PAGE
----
Abstract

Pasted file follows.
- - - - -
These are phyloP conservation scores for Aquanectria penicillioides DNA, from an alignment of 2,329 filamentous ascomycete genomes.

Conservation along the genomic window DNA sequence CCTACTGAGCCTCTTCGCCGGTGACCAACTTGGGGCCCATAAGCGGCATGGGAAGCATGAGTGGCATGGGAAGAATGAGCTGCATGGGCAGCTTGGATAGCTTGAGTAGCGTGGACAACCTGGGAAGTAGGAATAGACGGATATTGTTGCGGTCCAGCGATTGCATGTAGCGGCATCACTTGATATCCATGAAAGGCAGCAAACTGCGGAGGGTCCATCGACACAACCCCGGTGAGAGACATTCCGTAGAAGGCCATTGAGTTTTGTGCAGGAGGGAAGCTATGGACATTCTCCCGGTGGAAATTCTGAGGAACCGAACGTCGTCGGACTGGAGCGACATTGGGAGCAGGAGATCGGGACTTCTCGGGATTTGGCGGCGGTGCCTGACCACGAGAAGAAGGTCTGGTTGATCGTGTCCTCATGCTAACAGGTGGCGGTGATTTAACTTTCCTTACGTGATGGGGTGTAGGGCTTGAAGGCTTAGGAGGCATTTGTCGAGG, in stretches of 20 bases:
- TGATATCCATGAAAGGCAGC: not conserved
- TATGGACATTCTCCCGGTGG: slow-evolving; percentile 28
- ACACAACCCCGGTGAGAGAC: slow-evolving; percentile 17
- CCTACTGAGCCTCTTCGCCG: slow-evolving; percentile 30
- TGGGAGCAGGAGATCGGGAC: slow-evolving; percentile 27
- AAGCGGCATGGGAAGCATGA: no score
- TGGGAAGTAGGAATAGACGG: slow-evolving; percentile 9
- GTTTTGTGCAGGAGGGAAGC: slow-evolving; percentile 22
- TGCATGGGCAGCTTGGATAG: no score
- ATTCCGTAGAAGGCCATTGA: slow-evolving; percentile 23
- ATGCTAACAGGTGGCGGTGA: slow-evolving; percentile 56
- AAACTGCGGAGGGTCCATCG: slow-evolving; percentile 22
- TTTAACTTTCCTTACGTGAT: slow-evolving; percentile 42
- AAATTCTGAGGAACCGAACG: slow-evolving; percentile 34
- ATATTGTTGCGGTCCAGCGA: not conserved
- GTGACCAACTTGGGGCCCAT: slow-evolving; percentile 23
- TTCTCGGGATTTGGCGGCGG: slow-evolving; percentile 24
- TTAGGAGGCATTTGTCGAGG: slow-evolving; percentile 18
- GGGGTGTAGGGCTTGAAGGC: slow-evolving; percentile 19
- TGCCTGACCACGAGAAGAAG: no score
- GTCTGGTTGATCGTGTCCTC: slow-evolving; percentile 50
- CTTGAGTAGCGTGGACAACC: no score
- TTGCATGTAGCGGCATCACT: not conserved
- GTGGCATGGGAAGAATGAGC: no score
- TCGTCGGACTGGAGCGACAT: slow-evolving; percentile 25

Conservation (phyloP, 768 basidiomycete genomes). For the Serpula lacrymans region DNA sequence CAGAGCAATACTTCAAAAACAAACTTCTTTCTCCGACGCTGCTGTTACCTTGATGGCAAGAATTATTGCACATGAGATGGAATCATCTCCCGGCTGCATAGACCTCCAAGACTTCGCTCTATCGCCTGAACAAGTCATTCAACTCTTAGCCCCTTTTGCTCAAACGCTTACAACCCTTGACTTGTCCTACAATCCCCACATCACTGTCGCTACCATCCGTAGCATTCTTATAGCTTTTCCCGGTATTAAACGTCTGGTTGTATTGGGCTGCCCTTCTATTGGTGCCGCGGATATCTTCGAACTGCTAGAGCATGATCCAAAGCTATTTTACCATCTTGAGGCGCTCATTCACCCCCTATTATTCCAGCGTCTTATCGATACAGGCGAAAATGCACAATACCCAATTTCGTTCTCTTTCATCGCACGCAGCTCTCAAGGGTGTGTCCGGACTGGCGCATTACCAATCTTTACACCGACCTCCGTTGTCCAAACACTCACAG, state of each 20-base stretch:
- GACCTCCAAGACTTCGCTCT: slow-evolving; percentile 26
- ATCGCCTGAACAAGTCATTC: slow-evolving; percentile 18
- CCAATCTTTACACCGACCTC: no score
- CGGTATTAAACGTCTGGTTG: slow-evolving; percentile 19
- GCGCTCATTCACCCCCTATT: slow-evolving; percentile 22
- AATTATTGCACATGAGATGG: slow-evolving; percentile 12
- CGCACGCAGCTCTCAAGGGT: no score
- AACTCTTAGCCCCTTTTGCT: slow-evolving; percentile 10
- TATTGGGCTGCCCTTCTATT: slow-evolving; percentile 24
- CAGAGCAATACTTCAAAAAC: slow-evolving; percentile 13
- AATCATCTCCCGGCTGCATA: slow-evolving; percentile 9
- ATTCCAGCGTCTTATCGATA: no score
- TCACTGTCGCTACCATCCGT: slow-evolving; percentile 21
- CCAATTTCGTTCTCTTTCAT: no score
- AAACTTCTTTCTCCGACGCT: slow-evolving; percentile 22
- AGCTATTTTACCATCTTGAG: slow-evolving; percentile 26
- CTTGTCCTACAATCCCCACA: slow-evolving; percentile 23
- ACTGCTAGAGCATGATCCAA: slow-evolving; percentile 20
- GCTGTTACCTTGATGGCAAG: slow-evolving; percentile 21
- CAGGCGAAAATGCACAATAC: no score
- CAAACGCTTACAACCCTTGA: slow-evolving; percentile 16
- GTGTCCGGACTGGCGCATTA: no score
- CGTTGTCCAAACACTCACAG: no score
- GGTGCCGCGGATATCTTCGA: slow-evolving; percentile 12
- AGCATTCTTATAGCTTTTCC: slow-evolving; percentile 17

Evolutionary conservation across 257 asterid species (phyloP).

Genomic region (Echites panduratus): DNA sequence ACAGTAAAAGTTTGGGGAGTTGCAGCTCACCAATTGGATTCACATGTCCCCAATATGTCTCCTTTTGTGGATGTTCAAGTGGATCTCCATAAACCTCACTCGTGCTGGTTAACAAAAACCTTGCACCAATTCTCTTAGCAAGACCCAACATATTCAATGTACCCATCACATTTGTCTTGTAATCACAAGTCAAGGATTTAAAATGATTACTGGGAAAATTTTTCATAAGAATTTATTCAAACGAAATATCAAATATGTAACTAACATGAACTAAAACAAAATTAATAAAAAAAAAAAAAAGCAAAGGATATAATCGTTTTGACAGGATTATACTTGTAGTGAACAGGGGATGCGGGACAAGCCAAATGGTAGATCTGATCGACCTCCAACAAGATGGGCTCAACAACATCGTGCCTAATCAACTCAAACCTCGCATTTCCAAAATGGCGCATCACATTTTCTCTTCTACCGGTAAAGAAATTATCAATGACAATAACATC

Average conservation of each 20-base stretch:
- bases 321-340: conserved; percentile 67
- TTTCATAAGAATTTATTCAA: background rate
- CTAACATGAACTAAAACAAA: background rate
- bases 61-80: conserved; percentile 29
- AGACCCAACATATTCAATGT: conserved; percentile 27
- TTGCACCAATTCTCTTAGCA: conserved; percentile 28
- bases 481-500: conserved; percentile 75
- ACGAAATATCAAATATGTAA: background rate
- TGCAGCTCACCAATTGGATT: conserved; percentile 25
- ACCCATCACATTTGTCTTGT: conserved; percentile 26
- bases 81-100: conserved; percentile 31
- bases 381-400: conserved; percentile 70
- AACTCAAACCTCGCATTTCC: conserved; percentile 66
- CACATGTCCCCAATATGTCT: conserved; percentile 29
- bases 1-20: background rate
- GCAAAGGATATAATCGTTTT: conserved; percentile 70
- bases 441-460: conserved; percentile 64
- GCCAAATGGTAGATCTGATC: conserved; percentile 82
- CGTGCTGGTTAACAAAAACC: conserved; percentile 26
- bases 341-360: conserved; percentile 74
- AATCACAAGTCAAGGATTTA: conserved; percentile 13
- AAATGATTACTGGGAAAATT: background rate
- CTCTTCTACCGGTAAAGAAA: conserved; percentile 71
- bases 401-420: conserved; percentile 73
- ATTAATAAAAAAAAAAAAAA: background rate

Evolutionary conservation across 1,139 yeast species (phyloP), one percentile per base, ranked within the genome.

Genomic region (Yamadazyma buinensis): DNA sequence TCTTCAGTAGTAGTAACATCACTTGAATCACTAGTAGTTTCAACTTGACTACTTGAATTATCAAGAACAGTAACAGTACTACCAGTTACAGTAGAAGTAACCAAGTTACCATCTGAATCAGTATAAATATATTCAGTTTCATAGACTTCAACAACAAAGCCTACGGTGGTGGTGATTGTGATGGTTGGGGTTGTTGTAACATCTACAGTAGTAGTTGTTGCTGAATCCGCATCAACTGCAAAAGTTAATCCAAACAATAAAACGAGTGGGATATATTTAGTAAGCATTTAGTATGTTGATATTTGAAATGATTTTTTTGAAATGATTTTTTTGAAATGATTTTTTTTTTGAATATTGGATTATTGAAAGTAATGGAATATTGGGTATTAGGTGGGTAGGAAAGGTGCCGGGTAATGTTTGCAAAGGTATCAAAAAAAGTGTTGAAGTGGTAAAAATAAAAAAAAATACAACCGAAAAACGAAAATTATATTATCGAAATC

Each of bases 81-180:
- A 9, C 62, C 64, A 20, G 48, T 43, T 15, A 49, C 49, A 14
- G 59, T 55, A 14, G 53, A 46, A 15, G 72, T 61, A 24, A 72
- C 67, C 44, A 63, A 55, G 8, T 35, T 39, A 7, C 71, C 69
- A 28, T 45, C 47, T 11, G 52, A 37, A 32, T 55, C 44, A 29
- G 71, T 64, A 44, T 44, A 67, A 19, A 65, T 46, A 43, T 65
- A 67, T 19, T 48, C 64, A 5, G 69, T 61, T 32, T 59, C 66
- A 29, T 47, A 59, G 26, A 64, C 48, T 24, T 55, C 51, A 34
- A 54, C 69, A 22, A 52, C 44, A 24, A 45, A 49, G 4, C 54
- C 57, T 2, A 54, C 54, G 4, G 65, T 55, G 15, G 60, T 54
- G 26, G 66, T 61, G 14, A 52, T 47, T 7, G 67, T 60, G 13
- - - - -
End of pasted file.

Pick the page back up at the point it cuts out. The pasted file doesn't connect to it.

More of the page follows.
This article sheds light on Dominik Graf’s long-standing and often-overlooked engagement with the essay film since the mid-1990s. The article contends that his urban essays, his cinema and television essays, and his commemorative essays are driven by a reconstructive impetus that takes stock of the state of German cities, German media, and German society from the viewpoint of their “end.” In reading these three variations of his essay films as “architectures of images,” the article presents Graf and his collaborators as “collectors” and “combiners,” who not only (re)construct highly layered works out of archival materials that activate multiple public and personal histories at once but also elicit a larger reflection on the potential of moving images to capture these layered histories in their constant transformation.

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